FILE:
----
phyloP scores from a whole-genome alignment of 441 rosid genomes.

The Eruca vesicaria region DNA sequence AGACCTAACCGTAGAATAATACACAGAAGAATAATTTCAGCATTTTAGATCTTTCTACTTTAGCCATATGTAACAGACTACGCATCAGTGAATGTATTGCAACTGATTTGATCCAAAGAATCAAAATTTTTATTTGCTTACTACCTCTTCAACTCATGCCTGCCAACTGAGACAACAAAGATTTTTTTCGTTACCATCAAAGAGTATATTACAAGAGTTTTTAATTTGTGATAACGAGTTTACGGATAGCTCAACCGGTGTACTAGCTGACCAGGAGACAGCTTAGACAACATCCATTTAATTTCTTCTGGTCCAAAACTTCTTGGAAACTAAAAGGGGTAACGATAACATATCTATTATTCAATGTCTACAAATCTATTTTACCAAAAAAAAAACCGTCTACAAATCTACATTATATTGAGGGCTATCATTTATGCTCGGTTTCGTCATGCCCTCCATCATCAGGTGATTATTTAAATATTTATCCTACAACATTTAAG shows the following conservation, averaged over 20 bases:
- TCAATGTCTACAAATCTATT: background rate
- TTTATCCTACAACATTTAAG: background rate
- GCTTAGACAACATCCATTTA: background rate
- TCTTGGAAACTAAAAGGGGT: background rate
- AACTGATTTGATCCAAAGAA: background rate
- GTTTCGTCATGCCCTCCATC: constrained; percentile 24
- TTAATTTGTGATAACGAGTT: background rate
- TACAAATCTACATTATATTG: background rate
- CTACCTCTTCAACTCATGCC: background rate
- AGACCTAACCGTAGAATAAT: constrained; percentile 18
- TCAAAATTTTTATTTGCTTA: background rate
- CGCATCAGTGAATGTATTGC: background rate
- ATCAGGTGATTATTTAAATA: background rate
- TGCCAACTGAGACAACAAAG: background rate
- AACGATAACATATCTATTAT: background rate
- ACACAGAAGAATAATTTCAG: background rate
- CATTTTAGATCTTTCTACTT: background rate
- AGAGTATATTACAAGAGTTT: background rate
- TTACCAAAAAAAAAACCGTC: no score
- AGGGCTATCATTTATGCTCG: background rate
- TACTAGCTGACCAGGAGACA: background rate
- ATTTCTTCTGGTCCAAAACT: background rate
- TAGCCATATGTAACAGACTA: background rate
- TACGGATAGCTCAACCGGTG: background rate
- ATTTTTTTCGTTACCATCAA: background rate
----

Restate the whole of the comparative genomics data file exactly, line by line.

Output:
phyloP scores from a whole-genome alignment of 441 rosid genomes.

The Eruca vesicaria region DNA sequence AGACCTAACCGTAGAATAATACACAGAAGAATAATTTCAGCATTTTAGATCTTTCTACTTTAGCCATATGTAACAGACTACGCATCAGTGAATGTATTGCAACTGATTTGATCCAAAGAATCAAAATTTTTATTTGCTTACTACCTCTTCAACTCATGCCTGCCAACTGAGACAACAAAGATTTTTTTCGTTACCATCAAAGAGTATATTACAAGAGTTTTTAATTTGTGATAACGAGTTTACGGATAGCTCAACCGGTGTACTAGCTGACCAGGAGACAGCTTAGACAACATCCATTTAATTTCTTCTGGTCCAAAACTTCTTGGAAACTAAAAGGGGTAACGATAACATATCTATTATTCAATGTCTACAAATCTATTTTACCAAAAAAAAAACCGTCTACAAATCTACATTATATTGAGGGCTATCATTTATGCTCGGTTTCGTCATGCCCTCCATCATCAGGTGATTATTTAAATATTTATCCTACAACATTTAAG shows the following conservation, averaged over 20 bases:
- TCAATGTCTACAAATCTATT: background rate
- TTTATCCTACAACATTTAAG: background rate
- GCTTAGACAACATCCATTTA: background rate
- TCTTGGAAACTAAAAGGGGT: background rate
- AACTGATTTGATCCAAAGAA: background rate
- GTTTCGTCATGCCCTCCATC: constrained; percentile 24
- TTAATTTGTGATAACGAGTT: background rate
- TACAAATCTACATTATATTG: background rate
- CTACCTCTTCAACTCATGCC: background rate
- AGACCTAACCGTAGAATAAT: constrained; percentile 18
- TCAAAATTTTTATTTGCTTA: background rate
- CGCATCAGTGAATGTATTGC: background rate
- ATCAGGTGATTATTTAAATA: background rate
- TGCCAACTGAGACAACAAAG: background rate
- AACGATAACATATCTATTAT: background rate
- ACACAGAAGAATAATTTCAG: background rate
- CATTTTAGATCTTTCTACTT: background rate
- AGAGTATATTACAAGAGTTT: background rate
- TTACCAAAAAAAAAACCGTC: no score
- AGGGCTATCATTTATGCTCG: background rate
- TACTAGCTGACCAGGAGACA: background rate
- ATTTCTTCTGGTCCAAAACT: background rate
- TAGCCATATGTAACAGACTA: background rate
- TACGGATAGCTCAACCGGTG: background rate
- ATTTTTTTCGTTACCATCAA: background rate